All across the range of tools, the charts respond intuitively to pointing, clicking and dragging, in ways that avoid the need for any kinds of explicit controls. There are no lists of properties, no menu of options, no clutter: all the control is ceded to the actual data being viewed. Other items are listed on screen to allow you to vary the view. These are organised into are measures and demographics. Measures could be from the same survey, e.g. brand awareness, affinity or association, but very powerfully, they could be from other sources: marketing spend, retail performance and so on, all scaled to the same axis. You just pick the ones you want to see together.
Other viewers offer different views. InfoWorld presents data plotted over a world map, and maps covering other geographic regions are also feasible. InfoPlot brings to live two-dimensional plots or perceptual maps, with the same highly intuitive approach to encourage experimentation.
Brand managers could get very interested in InfoSwitch – if data are available on brand loyalty, previous brands or alternative brands used. This shows each brand as a sphere orbiting other brands, and the strength of the links between them, with all the Viewer possibilities of moving items around, filtering them and focusing on subgroups, to really understand the interplay of brands, as consumers divide or shift their loyalties.
The Viewers offer great flexibility in deployment. You could build them into an intranet, publish them on a website or you could email links to recipients for them to download a package they can run locally on their laptop without for a permanent internet connection. The technology is built on Microsoft’s excellent Silverlight technology ¬– something we are going to be seeing much more of, in software applications for MR. It will run on any browser and any platform.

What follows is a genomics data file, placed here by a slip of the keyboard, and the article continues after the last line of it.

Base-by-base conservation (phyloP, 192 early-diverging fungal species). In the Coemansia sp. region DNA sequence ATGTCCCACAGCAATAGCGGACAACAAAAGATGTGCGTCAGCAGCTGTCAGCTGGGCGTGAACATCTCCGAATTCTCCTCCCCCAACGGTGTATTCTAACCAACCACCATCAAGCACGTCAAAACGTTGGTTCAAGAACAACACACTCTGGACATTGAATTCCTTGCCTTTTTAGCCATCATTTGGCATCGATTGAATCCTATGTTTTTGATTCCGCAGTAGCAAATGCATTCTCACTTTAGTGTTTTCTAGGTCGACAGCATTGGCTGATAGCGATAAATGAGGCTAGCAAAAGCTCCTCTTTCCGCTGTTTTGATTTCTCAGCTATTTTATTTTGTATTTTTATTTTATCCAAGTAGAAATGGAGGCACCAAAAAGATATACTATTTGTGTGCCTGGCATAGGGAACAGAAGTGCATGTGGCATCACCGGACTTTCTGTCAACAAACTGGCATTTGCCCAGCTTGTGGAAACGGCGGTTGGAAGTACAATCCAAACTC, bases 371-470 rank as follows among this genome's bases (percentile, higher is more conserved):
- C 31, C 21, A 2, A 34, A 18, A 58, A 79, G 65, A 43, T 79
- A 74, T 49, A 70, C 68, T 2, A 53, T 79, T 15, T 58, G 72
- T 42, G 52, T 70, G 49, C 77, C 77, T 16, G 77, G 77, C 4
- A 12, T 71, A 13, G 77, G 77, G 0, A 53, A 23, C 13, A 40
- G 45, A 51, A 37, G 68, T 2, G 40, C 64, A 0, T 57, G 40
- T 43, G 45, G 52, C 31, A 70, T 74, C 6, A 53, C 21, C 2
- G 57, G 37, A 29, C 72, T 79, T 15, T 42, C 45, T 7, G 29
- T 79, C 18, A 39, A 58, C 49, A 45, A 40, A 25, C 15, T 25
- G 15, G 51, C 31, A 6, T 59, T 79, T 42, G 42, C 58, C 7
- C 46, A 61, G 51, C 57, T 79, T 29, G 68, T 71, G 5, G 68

Infotools also offer what they call Consoles, which are bespoke data delivery portals based on one or more customised Viewers – they are deliberately avoiding calling these dashboards, though the result is definitely dashboard-like in its approach.
Is there a catch? Well, there are potentially two. For many, a deterrent is that both Viewers and Consoles are not offered as standalone software – they are tied into Infotools’ service offer. Only Infotools can build the underlying database and populate your Viewer with your data. However, the database is in the same structure as for its full-blown Espri cross-tab and analysis tool. They will throw in a copy of this for free if you are using a Viewer. This has the advantage that the numbers in published data and any subsequent ad hoc requests are likely to agree, as they come from the same data source.
The other catch is the constraint imposed by the interface on the number of variables or dimensions you can include. There is space for around 70 items, but as this includes all measures and all the categories of any demographics, you could struggle to accommodate all you need from a sizeable tracker. However, even here, this discipline could be an advantage, as it forces you to focus on the essential. After all, some do say that less is more.
Customer viewpoint: Othman El Ouazzani, The Coca-Cola Export Corp., Casablanca, Morocco